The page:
Diplomacy in Political Fragmentation
"Parts of a Hole: Seeing Fragments or Constituents of the Post-Roman Imperial Bloc" by Andrew Gillett
The kingdoms functioning in the former western provinces of the Roman empire in the 5th to 7th centuries CE maintained regular communications amongst themselves and the eastern Roman state. These communiqués and negotiations were carried out using means familiar to the late Roman world: the formal and informal practices, media, institutions, and networks that sustained Roman social and political dynamics. These means overlapped with the instruments employed in the great diplomacy of the age, between the imperial courts of east Rome and Iran, but were nevertheless distinct from them; the ‘two eyes of the earth’ developed protocols and conventions that presage modern diplomatic concepts and processes in ways that relations between Rome and the western kingdoms never did. This distinction parallels how western rulers described their territories, as pars [Romani] imperii, a very different ideology from the Sasanian ‘idea of Iran’ or the later Dar al-Islam.
This paper will consider the implications of this distinction in diplomatic practice for how we conceive of the earliest ‘medieval’ states.
Prof. Andrew Gillett (professor emeritus) was Associate Professor of History at the Department of Ancient History at Macquarie University of Sydney. He received his PhD in Medieval Studies at the Centre for Medieval Studies of the University of Toronto. His research focused on communication practices in Late Antiquity, ethnography and historiography of the Later Roman Empire and post-imperial western kingdoms, and contemporary uses of Late Antiquity.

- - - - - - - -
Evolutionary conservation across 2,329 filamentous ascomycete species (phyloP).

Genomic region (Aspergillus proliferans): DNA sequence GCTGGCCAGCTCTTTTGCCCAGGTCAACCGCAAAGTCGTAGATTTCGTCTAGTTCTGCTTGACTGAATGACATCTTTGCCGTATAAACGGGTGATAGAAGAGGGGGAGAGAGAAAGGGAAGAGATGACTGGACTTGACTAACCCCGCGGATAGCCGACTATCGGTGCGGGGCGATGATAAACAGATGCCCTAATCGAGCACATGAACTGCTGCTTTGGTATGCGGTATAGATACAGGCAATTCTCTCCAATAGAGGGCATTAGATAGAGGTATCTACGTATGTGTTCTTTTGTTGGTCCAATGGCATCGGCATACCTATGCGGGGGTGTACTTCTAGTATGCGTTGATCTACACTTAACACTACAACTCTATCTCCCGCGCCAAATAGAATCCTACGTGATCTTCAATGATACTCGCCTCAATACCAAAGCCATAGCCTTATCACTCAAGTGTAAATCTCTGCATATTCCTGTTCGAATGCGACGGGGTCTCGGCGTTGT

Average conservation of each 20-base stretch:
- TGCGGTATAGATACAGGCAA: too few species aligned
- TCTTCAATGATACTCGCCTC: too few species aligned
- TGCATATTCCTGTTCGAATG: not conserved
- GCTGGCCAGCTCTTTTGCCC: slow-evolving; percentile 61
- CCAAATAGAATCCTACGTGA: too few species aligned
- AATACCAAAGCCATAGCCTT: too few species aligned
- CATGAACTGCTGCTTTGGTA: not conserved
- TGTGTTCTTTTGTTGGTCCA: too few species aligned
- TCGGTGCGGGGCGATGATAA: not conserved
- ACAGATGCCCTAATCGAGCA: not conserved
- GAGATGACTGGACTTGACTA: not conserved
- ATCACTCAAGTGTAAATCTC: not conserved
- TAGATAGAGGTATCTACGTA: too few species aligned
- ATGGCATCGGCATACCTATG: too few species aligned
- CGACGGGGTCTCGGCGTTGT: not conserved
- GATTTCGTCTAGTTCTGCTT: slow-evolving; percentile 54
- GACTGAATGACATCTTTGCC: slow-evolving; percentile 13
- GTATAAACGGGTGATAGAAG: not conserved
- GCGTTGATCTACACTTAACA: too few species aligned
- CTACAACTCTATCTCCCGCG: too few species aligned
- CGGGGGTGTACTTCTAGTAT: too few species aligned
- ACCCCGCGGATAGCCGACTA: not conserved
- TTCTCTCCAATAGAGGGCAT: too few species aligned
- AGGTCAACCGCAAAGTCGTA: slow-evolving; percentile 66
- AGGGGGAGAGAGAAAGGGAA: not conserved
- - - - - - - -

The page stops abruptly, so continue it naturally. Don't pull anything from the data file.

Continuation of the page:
"The Delegation of Diplomacy in the 'Abbasid Caliphate: The case of Abulabaz" by Paul M. Cobb
The well-known story of Abulabaz, the elephant that Charlemagne requested from Harun al-Rashid, provides an ideal example with which to think about diplomacy at a time of political fragmentation. In particular, the event demonstrates the continuity of classical Roman diplomatic concepts and expectations. Yet it also highlights a (possibly) novel feature of early Islamic diplomacy, namely the delegation of diplomatic activities to provincial authorities (in this case the Aghlabids of Ifriqiya) even when the "target" of diplomacy is the caliphal center (in this case, Baghdad).
Prof. Paul M. Cobb is Edmund J. and Louise W. Kahn Term Professor of Islamic History and Chair of the Department of Near Eastern Languages and Civilizations at the University of Pennsylvania. He is a social and cultural historian of the pre-modern Islamic world. He has been teaching at Penn since 2008. His areas of interest include the history of memory, Islamic relations with the West, and travel and exploration. He is, in particular, a recognized authority on the history of the medieval Crusades in their Islamic context.